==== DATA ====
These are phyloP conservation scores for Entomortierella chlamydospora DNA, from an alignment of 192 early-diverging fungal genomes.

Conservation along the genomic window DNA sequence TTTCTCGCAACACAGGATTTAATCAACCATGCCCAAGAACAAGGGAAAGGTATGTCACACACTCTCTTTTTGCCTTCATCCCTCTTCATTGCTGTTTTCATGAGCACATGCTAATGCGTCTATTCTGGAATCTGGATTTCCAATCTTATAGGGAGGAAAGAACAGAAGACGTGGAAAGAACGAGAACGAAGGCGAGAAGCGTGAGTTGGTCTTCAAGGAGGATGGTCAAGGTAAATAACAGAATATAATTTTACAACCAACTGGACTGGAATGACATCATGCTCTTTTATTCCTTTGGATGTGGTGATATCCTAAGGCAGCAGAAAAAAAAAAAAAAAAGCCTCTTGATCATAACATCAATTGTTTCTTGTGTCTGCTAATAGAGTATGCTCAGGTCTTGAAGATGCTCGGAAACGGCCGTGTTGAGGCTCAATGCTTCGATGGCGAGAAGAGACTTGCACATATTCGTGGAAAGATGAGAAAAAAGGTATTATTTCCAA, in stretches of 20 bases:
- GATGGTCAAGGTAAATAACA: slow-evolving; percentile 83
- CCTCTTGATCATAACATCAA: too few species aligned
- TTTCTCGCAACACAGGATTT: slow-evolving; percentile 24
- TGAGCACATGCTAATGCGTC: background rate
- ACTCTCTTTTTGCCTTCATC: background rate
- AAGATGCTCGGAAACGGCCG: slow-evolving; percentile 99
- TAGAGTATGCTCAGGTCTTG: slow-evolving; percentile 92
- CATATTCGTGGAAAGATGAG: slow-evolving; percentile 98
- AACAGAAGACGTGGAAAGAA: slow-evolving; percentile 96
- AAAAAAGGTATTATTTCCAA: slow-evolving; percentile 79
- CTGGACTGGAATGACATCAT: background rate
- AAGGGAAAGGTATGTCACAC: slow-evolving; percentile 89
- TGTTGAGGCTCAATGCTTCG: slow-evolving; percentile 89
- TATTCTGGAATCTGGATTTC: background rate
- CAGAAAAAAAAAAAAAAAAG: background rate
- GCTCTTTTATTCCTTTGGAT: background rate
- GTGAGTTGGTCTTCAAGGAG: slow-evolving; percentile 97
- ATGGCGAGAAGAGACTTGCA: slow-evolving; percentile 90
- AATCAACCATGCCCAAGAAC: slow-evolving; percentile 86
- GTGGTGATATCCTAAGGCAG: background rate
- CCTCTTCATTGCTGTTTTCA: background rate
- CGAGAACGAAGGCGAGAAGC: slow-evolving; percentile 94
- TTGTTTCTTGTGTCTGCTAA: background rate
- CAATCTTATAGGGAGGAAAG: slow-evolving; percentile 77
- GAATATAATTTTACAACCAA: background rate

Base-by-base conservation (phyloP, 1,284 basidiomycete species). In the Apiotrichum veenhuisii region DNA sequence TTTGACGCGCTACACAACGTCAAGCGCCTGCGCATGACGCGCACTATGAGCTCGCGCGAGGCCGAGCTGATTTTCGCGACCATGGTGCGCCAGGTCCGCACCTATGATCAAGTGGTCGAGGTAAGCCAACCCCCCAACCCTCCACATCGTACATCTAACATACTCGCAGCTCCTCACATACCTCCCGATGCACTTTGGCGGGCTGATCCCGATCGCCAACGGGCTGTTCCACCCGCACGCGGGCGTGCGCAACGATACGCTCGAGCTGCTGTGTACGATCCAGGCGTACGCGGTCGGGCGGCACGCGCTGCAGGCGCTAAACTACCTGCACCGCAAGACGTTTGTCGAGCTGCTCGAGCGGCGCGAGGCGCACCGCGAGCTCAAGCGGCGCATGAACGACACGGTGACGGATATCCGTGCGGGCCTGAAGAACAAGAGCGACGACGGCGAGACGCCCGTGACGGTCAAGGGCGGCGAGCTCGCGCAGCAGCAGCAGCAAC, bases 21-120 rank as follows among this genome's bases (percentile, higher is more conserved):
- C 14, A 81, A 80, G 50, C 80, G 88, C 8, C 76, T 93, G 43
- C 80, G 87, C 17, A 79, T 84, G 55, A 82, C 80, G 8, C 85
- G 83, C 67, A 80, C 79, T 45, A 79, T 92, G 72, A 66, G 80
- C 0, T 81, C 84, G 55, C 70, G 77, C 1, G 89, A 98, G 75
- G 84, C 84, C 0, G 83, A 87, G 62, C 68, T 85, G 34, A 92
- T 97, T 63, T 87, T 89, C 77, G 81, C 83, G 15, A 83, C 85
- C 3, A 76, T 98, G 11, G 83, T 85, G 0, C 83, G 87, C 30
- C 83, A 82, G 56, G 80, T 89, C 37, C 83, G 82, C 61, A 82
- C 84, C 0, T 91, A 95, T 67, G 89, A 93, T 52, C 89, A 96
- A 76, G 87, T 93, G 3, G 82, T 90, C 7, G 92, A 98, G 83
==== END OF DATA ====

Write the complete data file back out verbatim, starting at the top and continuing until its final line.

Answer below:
These are phyloP conservation scores for Entomortierella chlamydospora DNA, from an alignment of 192 early-diverging fungal genomes.

Conservation along the genomic window DNA sequence TTTCTCGCAACACAGGATTTAATCAACCATGCCCAAGAACAAGGGAAAGGTATGTCACACACTCTCTTTTTGCCTTCATCCCTCTTCATTGCTGTTTTCATGAGCACATGCTAATGCGTCTATTCTGGAATCTGGATTTCCAATCTTATAGGGAGGAAAGAACAGAAGACGTGGAAAGAACGAGAACGAAGGCGAGAAGCGTGAGTTGGTCTTCAAGGAGGATGGTCAAGGTAAATAACAGAATATAATTTTACAACCAACTGGACTGGAATGACATCATGCTCTTTTATTCCTTTGGATGTGGTGATATCCTAAGGCAGCAGAAAAAAAAAAAAAAAAGCCTCTTGATCATAACATCAATTGTTTCTTGTGTCTGCTAATAGAGTATGCTCAGGTCTTGAAGATGCTCGGAAACGGCCGTGTTGAGGCTCAATGCTTCGATGGCGAGAAGAGACTTGCACATATTCGTGGAAAGATGAGAAAAAAGGTATTATTTCCAA, in stretches of 20 bases:
- GATGGTCAAGGTAAATAACA: slow-evolving; percentile 83
- CCTCTTGATCATAACATCAA: too few species aligned
- TTTCTCGCAACACAGGATTT: slow-evolving; percentile 24
- TGAGCACATGCTAATGCGTC: background rate
- ACTCTCTTTTTGCCTTCATC: background rate
- AAGATGCTCGGAAACGGCCG: slow-evolving; percentile 99
- TAGAGTATGCTCAGGTCTTG: slow-evolving; percentile 92
- CATATTCGTGGAAAGATGAG: slow-evolving; percentile 98
- AACAGAAGACGTGGAAAGAA: slow-evolving; percentile 96
- AAAAAAGGTATTATTTCCAA: slow-evolving; percentile 79
- CTGGACTGGAATGACATCAT: background rate
- AAGGGAAAGGTATGTCACAC: slow-evolving; percentile 89
- TGTTGAGGCTCAATGCTTCG: slow-evolving; percentile 89
- TATTCTGGAATCTGGATTTC: background rate
- CAGAAAAAAAAAAAAAAAAG: background rate
- GCTCTTTTATTCCTTTGGAT: background rate
- GTGAGTTGGTCTTCAAGGAG: slow-evolving; percentile 97
- ATGGCGAGAAGAGACTTGCA: slow-evolving; percentile 90
- AATCAACCATGCCCAAGAAC: slow-evolving; percentile 86
- GTGGTGATATCCTAAGGCAG: background rate
- CCTCTTCATTGCTGTTTTCA: background rate
- CGAGAACGAAGGCGAGAAGC: slow-evolving; percentile 94
- TTGTTTCTTGTGTCTGCTAA: background rate
- CAATCTTATAGGGAGGAAAG: slow-evolving; percentile 77
- GAATATAATTTTACAACCAA: background rate

Base-by-base conservation (phyloP, 1,284 basidiomycete species). In the Apiotrichum veenhuisii region DNA sequence TTTGACGCGCTACACAACGTCAAGCGCCTGCGCATGACGCGCACTATGAGCTCGCGCGAGGCCGAGCTGATTTTCGCGACCATGGTGCGCCAGGTCCGCACCTATGATCAAGTGGTCGAGGTAAGCCAACCCCCCAACCCTCCACATCGTACATCTAACATACTCGCAGCTCCTCACATACCTCCCGATGCACTTTGGCGGGCTGATCCCGATCGCCAACGGGCTGTTCCACCCGCACGCGGGCGTGCGCAACGATACGCTCGAGCTGCTGTGTACGATCCAGGCGTACGCGGTCGGGCGGCACGCGCTGCAGGCGCTAAACTACCTGCACCGCAAGACGTTTGTCGAGCTGCTCGAGCGGCGCGAGGCGCACCGCGAGCTCAAGCGGCGCATGAACGACACGGTGACGGATATCCGTGCGGGCCTGAAGAACAAGAGCGACGACGGCGAGACGCCCGTGACGGTCAAGGGCGGCGAGCTCGCGCAGCAGCAGCAGCAAC, bases 21-120 rank as follows among this genome's bases (percentile, higher is more conserved):
- C 14, A 81, A 80, G 50, C 80, G 88, C 8, C 76, T 93, G 43
- C 80, G 87, C 17, A 79, T 84, G 55, A 82, C 80, G 8, C 85
- G 83, C 67, A 80, C 79, T 45, A 79, T 92, G 72, A 66, G 80
- C 0, T 81, C 84, G 55, C 70, G 77, C 1, G 89, A 98, G 75
- G 84, C 84, C 0, G 83, A 87, G 62, C 68, T 85, G 34, A 92
- T 97, T 63, T 87, T 89, C 77, G 81, C 83, G 15, A 83, C 85
- C 3, A 76, T 98, G 11, G 83, T 85, G 0, C 83, G 87, C 30
- C 83, A 82, G 56, G 80, T 89, C 37, C 83, G 82, C 61, A 82
- C 84, C 0, T 91, A 95, T 67, G 89, A 93, T 52, C 89, A 96
- A 76, G 87, T 93, G 3, G 82, T 90, C 7, G 92, A 98, G 83